The proof is in the work. I sent Tim our sketchy paragraph. Tim spoke with me on the phone and prodded me to articulate why we needed this statement and what we were hoping it would accomplish. Given the Py-Con event, we were especially anxious about language issues, and how to express to everyone, in an open way, that we aspired toward specific affective goals as a community.
What Tim passed back to us wasn't a list of demands, or a document intended to “get anyone” but rather a call to set an intention. Feel ok calling others out. Ask questions about things you don't understand. Be polite, make space, let's all be humane. Alot of the tenor of the piece rose from Tim's awareness that you don't build community by making people feel alien. Folks who may not “get” the statement needed to feel invited in as well. I think that's why the term “inclusivity statement” stuck; this community needed to hold all of us.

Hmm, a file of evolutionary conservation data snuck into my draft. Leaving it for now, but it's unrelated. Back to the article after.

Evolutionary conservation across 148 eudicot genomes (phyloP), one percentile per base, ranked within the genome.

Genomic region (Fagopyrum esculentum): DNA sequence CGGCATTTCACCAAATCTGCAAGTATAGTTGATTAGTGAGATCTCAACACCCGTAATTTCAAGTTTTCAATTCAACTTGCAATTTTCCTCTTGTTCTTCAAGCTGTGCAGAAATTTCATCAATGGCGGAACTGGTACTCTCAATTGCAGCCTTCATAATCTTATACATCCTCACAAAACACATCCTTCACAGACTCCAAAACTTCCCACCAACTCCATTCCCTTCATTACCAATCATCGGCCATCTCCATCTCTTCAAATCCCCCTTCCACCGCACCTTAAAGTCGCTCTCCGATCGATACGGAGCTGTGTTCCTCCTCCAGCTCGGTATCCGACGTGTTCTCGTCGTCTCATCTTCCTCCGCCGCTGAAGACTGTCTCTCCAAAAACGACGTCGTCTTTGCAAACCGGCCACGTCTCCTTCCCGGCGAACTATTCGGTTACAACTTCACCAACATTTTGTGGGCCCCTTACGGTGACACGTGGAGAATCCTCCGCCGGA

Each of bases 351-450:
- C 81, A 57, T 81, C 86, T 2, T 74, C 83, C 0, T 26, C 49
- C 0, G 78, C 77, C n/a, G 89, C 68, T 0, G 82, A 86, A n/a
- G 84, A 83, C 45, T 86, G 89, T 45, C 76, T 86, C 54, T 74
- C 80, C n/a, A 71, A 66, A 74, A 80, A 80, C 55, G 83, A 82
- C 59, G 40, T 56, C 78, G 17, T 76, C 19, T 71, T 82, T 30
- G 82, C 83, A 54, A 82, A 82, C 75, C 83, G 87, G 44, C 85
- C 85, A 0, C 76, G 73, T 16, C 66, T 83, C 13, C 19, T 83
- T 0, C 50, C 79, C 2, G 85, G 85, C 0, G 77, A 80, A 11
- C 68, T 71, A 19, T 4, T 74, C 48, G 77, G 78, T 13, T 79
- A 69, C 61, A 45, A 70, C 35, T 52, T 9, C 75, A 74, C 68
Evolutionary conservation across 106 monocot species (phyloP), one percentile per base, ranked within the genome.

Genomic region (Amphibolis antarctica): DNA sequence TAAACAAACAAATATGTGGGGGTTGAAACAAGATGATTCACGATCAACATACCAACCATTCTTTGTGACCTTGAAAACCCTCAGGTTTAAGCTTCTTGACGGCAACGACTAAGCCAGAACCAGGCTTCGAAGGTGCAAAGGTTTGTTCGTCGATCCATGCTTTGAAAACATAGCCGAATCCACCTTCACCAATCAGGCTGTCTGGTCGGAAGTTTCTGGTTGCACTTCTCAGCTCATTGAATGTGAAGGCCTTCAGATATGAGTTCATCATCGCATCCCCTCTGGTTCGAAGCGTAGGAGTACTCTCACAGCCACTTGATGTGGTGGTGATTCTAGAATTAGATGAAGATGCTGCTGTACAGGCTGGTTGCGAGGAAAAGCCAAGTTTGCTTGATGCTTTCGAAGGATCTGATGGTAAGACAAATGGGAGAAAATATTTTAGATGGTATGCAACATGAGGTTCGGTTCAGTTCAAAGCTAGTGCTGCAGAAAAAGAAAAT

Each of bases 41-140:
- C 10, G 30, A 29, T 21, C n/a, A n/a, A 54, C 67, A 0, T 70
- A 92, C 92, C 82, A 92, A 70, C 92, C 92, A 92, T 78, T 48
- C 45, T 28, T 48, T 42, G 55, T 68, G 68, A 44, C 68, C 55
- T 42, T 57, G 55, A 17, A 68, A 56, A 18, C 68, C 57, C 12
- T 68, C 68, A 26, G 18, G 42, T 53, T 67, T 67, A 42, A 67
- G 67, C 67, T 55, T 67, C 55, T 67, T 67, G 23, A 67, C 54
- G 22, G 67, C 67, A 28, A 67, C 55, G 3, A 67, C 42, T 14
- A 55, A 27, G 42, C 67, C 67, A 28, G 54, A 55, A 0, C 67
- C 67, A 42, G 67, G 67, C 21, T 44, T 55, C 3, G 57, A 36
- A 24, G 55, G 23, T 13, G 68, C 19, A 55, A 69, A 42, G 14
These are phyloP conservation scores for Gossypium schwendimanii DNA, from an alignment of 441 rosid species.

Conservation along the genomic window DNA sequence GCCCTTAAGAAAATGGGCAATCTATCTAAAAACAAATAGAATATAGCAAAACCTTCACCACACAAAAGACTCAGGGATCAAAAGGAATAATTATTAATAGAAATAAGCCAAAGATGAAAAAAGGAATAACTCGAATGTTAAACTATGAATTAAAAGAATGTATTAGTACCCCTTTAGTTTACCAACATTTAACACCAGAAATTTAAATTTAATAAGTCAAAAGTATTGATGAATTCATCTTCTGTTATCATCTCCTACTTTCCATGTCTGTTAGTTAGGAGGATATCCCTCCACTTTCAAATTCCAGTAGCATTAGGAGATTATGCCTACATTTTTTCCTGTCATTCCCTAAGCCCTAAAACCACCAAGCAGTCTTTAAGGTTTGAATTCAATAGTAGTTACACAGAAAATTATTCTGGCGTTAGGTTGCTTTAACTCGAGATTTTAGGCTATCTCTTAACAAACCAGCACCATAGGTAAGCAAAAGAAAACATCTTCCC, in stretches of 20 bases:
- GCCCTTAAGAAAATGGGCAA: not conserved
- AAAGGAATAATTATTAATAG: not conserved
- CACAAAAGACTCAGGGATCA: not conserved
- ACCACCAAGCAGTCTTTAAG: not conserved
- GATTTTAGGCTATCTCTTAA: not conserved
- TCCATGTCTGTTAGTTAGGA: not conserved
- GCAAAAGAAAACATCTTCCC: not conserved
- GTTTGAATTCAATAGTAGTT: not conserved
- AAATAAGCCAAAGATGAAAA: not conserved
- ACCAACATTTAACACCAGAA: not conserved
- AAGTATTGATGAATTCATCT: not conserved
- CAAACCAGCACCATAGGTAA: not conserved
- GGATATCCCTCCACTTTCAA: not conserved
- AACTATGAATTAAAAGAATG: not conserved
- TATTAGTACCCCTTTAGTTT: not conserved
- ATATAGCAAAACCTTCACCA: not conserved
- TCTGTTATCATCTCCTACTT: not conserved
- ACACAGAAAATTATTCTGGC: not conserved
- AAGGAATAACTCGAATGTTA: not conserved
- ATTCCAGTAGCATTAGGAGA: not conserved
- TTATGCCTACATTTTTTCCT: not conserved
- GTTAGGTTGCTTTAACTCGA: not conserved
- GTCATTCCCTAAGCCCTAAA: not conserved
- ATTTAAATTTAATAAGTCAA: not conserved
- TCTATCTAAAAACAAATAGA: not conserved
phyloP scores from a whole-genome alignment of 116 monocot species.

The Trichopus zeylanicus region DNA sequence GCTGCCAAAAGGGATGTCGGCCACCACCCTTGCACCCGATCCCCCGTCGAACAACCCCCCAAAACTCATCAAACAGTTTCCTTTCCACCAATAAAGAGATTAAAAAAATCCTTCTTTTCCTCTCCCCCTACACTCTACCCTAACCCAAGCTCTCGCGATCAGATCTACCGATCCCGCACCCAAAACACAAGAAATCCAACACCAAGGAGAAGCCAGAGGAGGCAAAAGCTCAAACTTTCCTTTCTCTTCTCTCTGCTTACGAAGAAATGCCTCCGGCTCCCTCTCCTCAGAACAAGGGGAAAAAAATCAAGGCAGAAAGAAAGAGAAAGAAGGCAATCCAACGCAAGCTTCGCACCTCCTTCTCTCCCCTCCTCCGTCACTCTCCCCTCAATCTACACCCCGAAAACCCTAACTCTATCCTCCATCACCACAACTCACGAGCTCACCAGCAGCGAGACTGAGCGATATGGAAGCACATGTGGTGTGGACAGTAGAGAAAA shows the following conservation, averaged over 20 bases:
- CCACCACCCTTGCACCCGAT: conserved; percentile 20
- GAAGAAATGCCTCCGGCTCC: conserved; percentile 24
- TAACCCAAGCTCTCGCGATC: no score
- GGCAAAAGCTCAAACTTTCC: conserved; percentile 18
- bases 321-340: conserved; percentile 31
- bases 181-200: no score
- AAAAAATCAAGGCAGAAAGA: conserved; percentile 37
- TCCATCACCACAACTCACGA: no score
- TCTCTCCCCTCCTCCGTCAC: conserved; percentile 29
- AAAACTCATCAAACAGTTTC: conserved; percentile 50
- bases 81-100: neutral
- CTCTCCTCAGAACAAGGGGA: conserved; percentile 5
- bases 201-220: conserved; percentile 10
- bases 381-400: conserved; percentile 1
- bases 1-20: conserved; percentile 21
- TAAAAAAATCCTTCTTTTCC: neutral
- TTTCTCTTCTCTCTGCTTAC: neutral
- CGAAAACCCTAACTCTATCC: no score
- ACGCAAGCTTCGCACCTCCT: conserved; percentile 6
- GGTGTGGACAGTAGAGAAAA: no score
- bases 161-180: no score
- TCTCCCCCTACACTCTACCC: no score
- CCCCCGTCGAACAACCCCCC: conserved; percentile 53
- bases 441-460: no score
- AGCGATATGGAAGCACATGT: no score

Gathering the Team
In keeping with the politics of the inclusivity statement, Sarah and I elected to hold an “inclusivity training” with all our potential volunteers a week before the conference. Tim served as our hand's on instructor during this time. He asked the volunteers to talk about what they hoped the conference could accomplish, and read through the document to ensure that everything was clearly understood. It should be noted that Tim was, among other things, uniquely responsible for the bulleted list of action points and the signature line. During the inclusivity training, he and the other volunteers pushed Sarah and I to begin the conference with a call to sign the inclusivity statement. “This isn't a legal document,” I recall Tim saying with a laugh. “But the symbolic act of signing it helps us set a goal.”